[EN] Calling ASP.NET Core WebApi from angular app

In the last post I showed how to create service in Angular, now it’s time to try call ASP.NET Core webApi from it.
I created Login controller in my ASP.NET Core WebApi project which contains SignIn method. I want to execute it. I don’t have completed implementation so far, I want only to test if it works. As you see it is HttpPost method and it returns message with current date and status – true.

SignIn method gets UserDto as parameter and it’s important to add [FromBody] attribute, if we want to deserialize json object properly. Let’s start our webApi and try to call it from angular app. It will not work if you didn’t configure WebApi properly to talk with other app. You will see HTTP 415 unsupported media type error everytime you call api. It took me a while to figure it out why it didn’t work, but finally I have found a solution.

Asp.Net Core WebApi configuration

To be able to call our API with success, there is small change in the configuration needed. In Startup class we need to modify a little bit Configure method. Here is default Configure method in ASP.NET Core project

The solution is to configure CORS. There is only one line of code needed. It has to be added before calling UseMvc method.

What is CORS?

It is Cross Origin Resource Sharing. It allows web page to make requests to another domain. We need to enable CORS, because if we have two applications in this case:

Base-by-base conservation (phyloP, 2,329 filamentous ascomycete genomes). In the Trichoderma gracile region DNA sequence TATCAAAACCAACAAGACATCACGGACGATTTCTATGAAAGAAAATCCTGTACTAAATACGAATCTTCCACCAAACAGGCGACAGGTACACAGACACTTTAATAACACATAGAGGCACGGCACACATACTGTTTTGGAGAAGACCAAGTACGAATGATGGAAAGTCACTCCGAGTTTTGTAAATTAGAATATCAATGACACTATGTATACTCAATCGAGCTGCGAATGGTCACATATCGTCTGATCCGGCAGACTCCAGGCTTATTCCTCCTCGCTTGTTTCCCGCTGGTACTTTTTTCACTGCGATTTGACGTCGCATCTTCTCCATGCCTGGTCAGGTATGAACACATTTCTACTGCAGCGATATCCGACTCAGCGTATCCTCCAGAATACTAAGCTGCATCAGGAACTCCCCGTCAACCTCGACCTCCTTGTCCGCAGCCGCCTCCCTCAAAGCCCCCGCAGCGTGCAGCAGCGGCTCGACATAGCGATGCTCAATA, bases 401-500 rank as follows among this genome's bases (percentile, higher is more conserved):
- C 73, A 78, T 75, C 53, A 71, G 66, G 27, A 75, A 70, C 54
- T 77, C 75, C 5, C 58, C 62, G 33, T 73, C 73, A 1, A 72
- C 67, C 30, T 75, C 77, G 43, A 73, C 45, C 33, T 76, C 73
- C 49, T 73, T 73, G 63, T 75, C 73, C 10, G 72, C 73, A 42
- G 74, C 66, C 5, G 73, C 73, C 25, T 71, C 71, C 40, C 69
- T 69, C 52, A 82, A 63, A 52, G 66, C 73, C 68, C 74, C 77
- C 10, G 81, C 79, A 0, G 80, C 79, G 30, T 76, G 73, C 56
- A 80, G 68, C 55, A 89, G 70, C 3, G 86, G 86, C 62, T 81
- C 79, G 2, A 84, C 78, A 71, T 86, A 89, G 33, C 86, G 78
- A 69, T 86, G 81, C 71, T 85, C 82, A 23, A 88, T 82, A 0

– http://localhost:63698/  – backend
– http://localhost:4200/ – frontend
These are two different ports and request doesn’t work correctly without using CORS.
It can be dangerous of course, because we can allow to make requests from another malicious site, but we can specify to use CORS only from the specific origin, from our site, e.g. http://localhost:4200/. In addition CORS builder has a fluent api, so we can add chain of methods, e.g. AllowAnyHeader() or AllowAnyMethod() or we can specify accepted headers. Let’s try to test our app. Here’s my login form. I typed login data and I clicked Login. Let’s see what is in console output.

1 2Yeah it works! This time I used dev console built in Chrome to check result of my request, but there are few other alternatives I want to share with you. For sure there will be a lot of cases when you want to trace your requests in detail during project development. I can recommend you two tools that I use. The first one is Fiddler from Telerik and the second one is Postman. These tools allows you to create requests and inspect them. Let’s take a quick look on Fiddler.


It is desktop application where you can for example use filters to inspect only specific addresses, compose requests and even more.
Postman is desktop application too, but not only. It is also available as extension for Chrome browser. Postman doesn’t scan your network communication. It only allows to create requests and see results, but it is very nice. It allows to save created requests in files.


It is good to know these tools exist, because sooner or later you will find them necessary for daily work.